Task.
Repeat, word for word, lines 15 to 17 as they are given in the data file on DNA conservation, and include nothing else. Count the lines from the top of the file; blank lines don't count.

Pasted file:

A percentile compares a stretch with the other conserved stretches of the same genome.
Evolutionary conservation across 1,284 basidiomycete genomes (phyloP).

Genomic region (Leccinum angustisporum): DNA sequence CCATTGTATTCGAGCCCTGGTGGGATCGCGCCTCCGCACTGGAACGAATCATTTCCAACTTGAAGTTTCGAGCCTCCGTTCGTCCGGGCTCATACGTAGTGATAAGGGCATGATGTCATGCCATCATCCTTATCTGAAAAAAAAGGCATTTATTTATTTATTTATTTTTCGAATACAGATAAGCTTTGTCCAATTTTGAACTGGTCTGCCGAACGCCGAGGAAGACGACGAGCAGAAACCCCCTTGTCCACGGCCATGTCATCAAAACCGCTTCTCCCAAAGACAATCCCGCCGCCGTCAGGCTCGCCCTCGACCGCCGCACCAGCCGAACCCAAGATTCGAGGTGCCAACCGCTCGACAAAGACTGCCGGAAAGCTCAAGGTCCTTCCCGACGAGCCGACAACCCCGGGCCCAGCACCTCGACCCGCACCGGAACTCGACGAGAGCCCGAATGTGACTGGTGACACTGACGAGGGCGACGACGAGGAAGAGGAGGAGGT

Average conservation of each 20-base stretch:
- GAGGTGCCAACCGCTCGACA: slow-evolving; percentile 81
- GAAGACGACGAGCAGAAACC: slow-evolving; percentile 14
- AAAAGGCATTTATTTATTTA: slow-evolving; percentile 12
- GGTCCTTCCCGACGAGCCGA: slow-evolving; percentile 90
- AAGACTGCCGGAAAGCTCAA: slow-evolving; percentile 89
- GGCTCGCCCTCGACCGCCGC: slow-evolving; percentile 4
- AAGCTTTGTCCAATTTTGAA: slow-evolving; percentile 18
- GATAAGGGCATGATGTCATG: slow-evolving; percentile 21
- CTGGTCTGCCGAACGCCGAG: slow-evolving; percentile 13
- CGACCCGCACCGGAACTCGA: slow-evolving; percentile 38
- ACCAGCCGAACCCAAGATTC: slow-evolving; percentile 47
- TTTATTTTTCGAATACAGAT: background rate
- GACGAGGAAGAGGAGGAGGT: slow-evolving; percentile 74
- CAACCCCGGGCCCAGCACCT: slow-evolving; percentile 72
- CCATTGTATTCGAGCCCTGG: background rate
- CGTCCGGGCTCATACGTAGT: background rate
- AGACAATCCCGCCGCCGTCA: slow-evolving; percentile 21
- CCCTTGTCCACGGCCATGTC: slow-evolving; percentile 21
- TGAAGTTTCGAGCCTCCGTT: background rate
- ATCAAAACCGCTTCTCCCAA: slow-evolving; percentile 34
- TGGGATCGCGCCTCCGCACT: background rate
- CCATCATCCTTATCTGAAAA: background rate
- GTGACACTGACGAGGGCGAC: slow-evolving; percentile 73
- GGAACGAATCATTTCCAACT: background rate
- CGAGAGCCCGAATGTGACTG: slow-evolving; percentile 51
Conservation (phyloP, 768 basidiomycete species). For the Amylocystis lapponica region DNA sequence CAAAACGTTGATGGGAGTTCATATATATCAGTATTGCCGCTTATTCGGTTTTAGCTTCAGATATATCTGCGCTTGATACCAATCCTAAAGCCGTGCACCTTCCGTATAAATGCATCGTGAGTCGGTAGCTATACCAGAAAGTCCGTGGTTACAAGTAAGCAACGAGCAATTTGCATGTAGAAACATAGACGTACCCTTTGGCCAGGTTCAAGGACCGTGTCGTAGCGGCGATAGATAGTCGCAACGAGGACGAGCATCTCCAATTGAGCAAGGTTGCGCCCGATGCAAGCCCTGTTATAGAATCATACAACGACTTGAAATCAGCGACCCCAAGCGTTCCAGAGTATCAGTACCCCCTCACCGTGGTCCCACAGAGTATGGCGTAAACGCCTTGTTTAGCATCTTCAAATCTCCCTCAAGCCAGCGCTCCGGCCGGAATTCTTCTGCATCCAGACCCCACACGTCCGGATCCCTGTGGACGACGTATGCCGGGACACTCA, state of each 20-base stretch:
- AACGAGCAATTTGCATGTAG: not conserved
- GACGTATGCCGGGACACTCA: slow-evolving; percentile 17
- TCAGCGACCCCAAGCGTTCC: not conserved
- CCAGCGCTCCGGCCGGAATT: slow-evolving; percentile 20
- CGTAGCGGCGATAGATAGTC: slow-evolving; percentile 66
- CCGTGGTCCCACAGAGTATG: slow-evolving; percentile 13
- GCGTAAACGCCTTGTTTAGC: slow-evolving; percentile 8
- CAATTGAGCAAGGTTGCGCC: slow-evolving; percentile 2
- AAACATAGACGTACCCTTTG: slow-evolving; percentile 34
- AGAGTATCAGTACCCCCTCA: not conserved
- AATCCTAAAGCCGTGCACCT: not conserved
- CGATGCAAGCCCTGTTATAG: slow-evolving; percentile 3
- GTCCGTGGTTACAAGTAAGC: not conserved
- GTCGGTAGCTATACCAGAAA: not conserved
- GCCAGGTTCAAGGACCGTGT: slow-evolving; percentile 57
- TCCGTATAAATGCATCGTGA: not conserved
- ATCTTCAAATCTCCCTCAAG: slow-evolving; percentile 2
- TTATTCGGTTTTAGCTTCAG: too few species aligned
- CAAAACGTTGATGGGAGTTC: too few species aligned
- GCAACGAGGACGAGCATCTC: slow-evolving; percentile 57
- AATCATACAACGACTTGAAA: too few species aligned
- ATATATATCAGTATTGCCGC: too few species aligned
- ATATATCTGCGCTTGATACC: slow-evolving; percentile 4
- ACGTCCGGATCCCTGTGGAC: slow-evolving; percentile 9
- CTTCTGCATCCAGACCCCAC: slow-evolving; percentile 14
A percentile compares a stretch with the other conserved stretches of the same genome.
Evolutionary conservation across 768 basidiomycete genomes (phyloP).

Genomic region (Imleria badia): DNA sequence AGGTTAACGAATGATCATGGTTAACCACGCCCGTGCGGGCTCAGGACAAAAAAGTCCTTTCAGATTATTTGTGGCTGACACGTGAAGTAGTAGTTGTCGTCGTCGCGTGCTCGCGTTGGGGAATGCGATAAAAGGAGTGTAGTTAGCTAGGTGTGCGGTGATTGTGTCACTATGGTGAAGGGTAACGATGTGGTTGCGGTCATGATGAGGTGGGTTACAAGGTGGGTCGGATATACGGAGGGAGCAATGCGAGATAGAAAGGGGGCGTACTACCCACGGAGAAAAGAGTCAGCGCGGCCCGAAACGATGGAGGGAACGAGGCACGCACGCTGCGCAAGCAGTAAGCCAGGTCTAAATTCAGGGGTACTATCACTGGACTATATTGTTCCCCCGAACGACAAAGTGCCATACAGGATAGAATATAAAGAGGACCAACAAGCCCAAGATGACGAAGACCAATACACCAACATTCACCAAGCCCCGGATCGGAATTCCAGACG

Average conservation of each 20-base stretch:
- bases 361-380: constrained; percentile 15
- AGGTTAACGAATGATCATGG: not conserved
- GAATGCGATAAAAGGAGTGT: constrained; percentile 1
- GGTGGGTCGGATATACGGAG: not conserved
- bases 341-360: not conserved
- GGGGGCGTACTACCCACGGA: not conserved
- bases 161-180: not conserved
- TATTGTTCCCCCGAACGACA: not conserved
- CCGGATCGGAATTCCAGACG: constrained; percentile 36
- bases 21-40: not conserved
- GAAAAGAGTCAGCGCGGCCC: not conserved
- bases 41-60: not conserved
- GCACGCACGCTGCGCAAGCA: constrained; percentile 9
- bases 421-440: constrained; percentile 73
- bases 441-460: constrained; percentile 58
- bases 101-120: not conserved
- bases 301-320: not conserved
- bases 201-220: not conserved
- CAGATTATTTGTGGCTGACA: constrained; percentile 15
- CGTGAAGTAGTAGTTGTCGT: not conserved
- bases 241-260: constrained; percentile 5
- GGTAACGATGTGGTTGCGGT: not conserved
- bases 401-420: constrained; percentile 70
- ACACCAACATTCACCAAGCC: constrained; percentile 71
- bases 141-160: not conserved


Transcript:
- ACCAGCCGAACCCAAGATTC: slow-evolving; percentile 47
- TTTATTTTTCGAATACAGAT: background rate
- GACGAGGAAGAGGAGGAGGT: slow-evolving; percentile 74